January 2, 2014: Doubts and Questions

~by Louis Templeman

How long, O Lord? Will you forget me forever? Psalm 13:1

Questioning our faith can actually lead us into a deeper relationship with God. The same questions haunt all of us. Why do the wicked prosper? Where was God when I needed him? Why do the innocent suffer?

Abraham had no trouble expressing his doubts and questions to God. Yet, Scripture says Abraham was made righteous by his faith. In fact his faith is the historic bedrock of three of the world’s great religions. Sometimes our questions and even our doubts are actually rooted in our faith. To have faith is to have struggles.

O Lord God, what will you give me for I continue childless . . .? O Lord God, how am I to know (you will keep your promises)? Genesis 15: 2, 8.

In spite of all his excellent faith Abraham also carried the burden of maddening doubts, which he willingly expressed. We, who struggle in our journey, should take comfort in this very human father of the faith. He believed God. He trusted God. He obeyed God even to the point of departing his prosperous city life and becoming a nomadic herdsman far from home. Yet, as he journeyed in faith he was able to voice his questions and doubts.

Too often our patience wears out. We need to embrace the proverb, “In patience possess your soul.” It is better to ask the question than to stew over them and become bitter.

The very act of asking questions, of voicing your doubts can mean you believe. You believe someone is listening. Someone is taking your calls. So patience is a medicine to keep you holding on.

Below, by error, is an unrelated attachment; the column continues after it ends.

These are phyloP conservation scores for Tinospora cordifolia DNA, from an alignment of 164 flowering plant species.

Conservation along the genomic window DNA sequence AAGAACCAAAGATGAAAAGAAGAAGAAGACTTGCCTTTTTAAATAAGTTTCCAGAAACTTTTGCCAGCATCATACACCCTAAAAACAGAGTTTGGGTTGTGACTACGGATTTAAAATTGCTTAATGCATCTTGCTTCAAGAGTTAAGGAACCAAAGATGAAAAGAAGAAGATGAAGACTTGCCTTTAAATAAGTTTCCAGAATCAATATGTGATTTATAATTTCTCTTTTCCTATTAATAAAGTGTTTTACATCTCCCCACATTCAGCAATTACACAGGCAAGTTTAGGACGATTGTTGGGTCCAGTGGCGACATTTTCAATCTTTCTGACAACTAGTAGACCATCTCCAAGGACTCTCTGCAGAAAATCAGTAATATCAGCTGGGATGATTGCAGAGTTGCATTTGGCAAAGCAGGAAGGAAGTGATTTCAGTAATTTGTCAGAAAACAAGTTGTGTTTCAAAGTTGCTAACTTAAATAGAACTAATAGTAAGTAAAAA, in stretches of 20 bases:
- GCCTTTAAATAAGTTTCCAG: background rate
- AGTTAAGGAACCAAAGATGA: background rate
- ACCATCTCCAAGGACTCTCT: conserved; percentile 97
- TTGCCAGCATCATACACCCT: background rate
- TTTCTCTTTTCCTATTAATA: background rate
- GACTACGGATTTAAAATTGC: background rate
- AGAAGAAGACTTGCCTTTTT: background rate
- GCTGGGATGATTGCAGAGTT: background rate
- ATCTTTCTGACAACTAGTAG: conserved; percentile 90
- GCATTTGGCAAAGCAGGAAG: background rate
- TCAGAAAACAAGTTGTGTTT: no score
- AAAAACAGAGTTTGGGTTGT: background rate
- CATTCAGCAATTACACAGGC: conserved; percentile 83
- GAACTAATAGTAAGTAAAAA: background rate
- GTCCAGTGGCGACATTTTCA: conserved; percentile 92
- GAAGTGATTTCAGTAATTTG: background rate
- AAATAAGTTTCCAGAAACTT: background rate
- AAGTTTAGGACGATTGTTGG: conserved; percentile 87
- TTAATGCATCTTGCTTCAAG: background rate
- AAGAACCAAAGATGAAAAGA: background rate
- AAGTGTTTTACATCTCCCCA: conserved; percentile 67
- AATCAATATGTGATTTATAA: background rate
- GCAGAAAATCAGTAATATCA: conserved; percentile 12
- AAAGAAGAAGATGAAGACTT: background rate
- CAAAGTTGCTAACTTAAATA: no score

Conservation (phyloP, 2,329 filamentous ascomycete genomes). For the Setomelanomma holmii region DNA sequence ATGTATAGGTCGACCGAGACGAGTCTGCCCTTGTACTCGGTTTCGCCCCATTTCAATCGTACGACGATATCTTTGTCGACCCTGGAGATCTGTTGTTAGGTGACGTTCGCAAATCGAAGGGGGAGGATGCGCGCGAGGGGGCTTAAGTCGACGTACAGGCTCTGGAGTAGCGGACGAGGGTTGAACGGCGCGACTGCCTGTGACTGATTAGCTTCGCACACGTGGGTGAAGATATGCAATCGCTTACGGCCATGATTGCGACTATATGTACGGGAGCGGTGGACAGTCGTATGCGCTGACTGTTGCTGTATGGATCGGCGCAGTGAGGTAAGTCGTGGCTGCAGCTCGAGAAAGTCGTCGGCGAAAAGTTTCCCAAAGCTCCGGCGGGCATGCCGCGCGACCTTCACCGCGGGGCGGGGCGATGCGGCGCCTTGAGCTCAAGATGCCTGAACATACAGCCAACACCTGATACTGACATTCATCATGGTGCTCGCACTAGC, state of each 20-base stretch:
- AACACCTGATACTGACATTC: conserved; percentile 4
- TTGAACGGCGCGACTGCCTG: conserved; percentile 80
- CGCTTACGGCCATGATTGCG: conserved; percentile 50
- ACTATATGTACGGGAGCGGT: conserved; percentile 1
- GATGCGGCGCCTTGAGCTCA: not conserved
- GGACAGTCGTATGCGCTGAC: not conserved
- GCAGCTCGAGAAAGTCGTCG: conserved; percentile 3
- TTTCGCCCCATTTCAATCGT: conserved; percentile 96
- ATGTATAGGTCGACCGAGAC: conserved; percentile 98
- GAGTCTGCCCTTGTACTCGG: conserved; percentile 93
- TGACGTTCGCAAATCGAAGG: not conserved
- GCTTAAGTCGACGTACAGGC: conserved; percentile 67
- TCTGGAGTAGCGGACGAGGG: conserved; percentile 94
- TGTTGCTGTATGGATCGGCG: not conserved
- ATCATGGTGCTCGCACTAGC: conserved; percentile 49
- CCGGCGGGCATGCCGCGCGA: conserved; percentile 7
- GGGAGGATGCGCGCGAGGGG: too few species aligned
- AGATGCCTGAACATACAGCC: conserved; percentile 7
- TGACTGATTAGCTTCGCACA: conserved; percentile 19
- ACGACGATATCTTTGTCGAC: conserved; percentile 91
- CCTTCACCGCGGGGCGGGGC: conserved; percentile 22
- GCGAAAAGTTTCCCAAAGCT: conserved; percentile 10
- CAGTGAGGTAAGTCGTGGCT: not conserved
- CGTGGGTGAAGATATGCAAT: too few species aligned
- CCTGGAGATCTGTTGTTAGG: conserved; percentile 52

Praise is another medicine. O my God, I cry by day but you do not answer, and by night but find no rest. Yet, you are holy, enthroned in the praises of Israel, (Psalm 22: 2, 3). The psalmist who wrote this gives us a key to possessing our souls. It worked for the psalmist. Go to God in your disappointments and confusion and praise him.

In the face of questions, cries, bewilderment and doubt give praise to God. Suffering is potentially a rich time of hope and promise. It is the dark that gives birth to the sunrise. As Jesus was perfectly doing God’s will, yet dying and facing failure as the Romans were executing him on the cross he cried out, Into your hands I commit my spirit, (Luke 23: 46).

Honoring God with our praises is always a good thing to do. It is this love that covers my sins. It is this act of faith (even when faith feels foolish) that keeps us healthy.

Questions and doubts often accompany our faith journey. Patience and praise will transform them into power to receive his promises as time unfolds. Dan Schutte (inspired by St. John of the Cross) once wrote:

Holy darkness, blessed night, heaven’s answer hidden from our sight.

As we await you O God of silence, we embrace your holy night.

Sometimes I have to remind myself that Jesus did not say, Come follow me, it is really easy. No he promised there was a cross (an instrument of execution) involved. But, he never said it would not be worth it.

~Louis Templeman


Louis writes from Jacksonville, Florida where he lives with his old friend and wonderful bride, Joy. They transformed their friendship into the sacrament of marriage on August 30, 2012. They share their home with two self-absorbed, playful, twin cats (Flo and Jet) and one very allusive and arrogant cat named D.

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